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Artificial intelligence has without question been a menace to modern democratic society. Malicious bots notably interfered in the 2016 presidential election in the United States, and they meddled in Mexican elections held earlier this week.
Perhaps even more alarming is a study published last month that found the majority of people in democratic societies around the world do not believe their voices are heard. Modern systems of government have been challenged in recent years by both disillusionment in institutions and foreign adversaries deploying malicious forms of AI.
Something has to give, and while AI is often painted as the villain automating away everyone’s jobs, it’s just a tool, and one that can be used in powerful ways to improve lives. Here are four ideas or initiatives that use AI to better democracy.
Earlier this year, when the deepfake techniques of grafting one person’s face onto another person’s body using AI became the subject of mainstream news coverage, possible misuses of such technology were readily apparent.
A scenario in which people are inserted into videos without their consent and “shown” performing sexual acts is low-hanging fruit, as evidenced by users in subreddit communities placing the faces of Scarlett Johansson and Gal Gadot on the bodies of porn stars. It was — and still is — shocking how easy it can be to find these porn videos online, but what happens if a deepfake with the president of the United States gets widely circulated online? Many people will understand it’s fake, but if we can’t figure out how to avoid being duped by fake news in the written word, what happens when it’s mimicking human speech and facial gestures?
In response to this growing threat, startups and government agencies have mounted AI initiatives to stop deepfake AI.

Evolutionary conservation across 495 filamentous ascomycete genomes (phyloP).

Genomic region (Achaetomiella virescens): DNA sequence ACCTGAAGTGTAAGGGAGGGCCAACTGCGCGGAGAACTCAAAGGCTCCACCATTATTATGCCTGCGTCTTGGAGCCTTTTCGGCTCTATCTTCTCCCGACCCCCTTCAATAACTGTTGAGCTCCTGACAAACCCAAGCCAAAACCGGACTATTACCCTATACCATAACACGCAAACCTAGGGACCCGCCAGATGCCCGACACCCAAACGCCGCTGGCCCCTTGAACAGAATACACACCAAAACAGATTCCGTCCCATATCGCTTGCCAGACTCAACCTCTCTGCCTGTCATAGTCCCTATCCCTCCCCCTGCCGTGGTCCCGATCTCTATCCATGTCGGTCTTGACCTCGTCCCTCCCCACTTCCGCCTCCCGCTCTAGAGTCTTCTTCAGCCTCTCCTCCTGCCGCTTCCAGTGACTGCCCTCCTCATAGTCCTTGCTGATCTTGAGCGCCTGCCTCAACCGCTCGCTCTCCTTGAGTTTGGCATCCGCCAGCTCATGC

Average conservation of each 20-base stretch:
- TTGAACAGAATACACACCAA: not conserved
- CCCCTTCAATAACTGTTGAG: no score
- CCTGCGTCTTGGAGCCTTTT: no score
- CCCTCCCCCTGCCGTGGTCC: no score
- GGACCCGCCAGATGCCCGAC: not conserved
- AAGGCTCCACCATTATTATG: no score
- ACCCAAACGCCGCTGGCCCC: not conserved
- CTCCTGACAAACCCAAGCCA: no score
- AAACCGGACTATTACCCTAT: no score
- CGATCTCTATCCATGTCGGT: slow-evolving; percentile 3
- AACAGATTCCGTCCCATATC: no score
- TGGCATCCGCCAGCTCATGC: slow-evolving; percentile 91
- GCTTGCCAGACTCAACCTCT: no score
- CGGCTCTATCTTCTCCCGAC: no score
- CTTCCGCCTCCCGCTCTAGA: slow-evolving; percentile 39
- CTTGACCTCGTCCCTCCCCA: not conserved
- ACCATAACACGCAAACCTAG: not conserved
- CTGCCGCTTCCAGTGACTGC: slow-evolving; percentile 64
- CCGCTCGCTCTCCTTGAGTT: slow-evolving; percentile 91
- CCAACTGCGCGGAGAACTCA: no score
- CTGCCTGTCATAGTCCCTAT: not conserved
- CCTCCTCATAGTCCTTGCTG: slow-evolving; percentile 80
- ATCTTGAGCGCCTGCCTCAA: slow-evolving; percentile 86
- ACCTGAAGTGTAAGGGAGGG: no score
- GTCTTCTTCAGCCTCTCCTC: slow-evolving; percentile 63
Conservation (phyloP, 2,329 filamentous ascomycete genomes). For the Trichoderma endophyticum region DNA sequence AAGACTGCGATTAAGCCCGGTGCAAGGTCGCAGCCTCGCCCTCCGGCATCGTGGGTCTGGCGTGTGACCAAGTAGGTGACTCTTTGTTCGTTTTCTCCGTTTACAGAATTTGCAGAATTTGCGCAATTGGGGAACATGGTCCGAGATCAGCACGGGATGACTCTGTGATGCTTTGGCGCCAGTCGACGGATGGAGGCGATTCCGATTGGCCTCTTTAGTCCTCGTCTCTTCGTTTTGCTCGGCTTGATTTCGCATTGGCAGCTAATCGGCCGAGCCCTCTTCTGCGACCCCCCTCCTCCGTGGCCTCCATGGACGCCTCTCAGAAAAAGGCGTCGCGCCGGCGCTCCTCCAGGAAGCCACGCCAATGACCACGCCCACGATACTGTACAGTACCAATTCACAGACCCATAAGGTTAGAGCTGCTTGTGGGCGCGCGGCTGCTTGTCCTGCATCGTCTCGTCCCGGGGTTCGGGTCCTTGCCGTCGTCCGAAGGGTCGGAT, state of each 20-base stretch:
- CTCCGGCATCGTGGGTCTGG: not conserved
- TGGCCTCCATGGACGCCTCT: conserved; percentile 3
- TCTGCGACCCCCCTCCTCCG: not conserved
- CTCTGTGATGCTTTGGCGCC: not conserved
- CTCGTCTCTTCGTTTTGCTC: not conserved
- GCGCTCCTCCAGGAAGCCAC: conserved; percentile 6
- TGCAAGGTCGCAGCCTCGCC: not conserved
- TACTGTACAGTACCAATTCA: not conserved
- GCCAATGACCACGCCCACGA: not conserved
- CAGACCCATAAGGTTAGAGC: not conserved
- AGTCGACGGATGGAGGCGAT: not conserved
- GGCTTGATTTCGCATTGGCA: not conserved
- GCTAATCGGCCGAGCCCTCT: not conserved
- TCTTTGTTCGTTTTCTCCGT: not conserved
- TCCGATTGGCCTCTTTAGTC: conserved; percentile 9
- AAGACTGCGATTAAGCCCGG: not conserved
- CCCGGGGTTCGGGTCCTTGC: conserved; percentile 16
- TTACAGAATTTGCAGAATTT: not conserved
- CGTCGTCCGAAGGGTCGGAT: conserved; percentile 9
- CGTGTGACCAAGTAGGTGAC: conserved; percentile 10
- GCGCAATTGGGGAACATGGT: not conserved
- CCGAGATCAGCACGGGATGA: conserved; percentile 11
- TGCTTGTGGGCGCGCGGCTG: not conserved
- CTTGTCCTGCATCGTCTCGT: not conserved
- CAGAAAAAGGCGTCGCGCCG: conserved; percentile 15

Truepic, a startup working with Reddit to identify manipulated media, recently closed an $8 million funding round and will begin to explore ways it can identify deepfakes. Also last month, researchers at the State University of New York (SUNY) announced they have made a computer vision model to monitor the way people blink in deepfake videos.
The Defense Advanced Research Projects Agency (DARPA) is funding a contest this summer for top forensics experts to establish ways to identify deepfakes.
The U.S. elections in November will more than likely be a testing ground for additional meddling in the electoral process by foreign adversaries. This could include deepfakes, and I hope we’re ready to suspend our belief in what’s real, because — as comedian Jordan Peele says using Barack Obama’s face below — “It may sound basic, but how we move forward in this age of information is going to determine whether we survive or whether we become some kind of fucked-up dystopia.”
Stanford professor Dan Jurafsky, part of the college’s Computer Science school and NLP Group, teamed up with psychology professor Jennifer Eberhardt to use natural language processing to scan the transcripts of 100 hours of conversations between police and members of the community at traffic stops. In results shared last month, Jurafsky found that police consistently speak to black drivers with a less than respectful tone than they do white drivers.
The work conducted by Jurafsky and Eberhardt is some of the first in body camera footage analysis, and they plan to continue refining their model to determine the tenor of conversations police have with various members of the community. These devices were initially installed by many police departments as a set of eyes and ears for evidence in shootings, particularly the shooting of unarmed black men.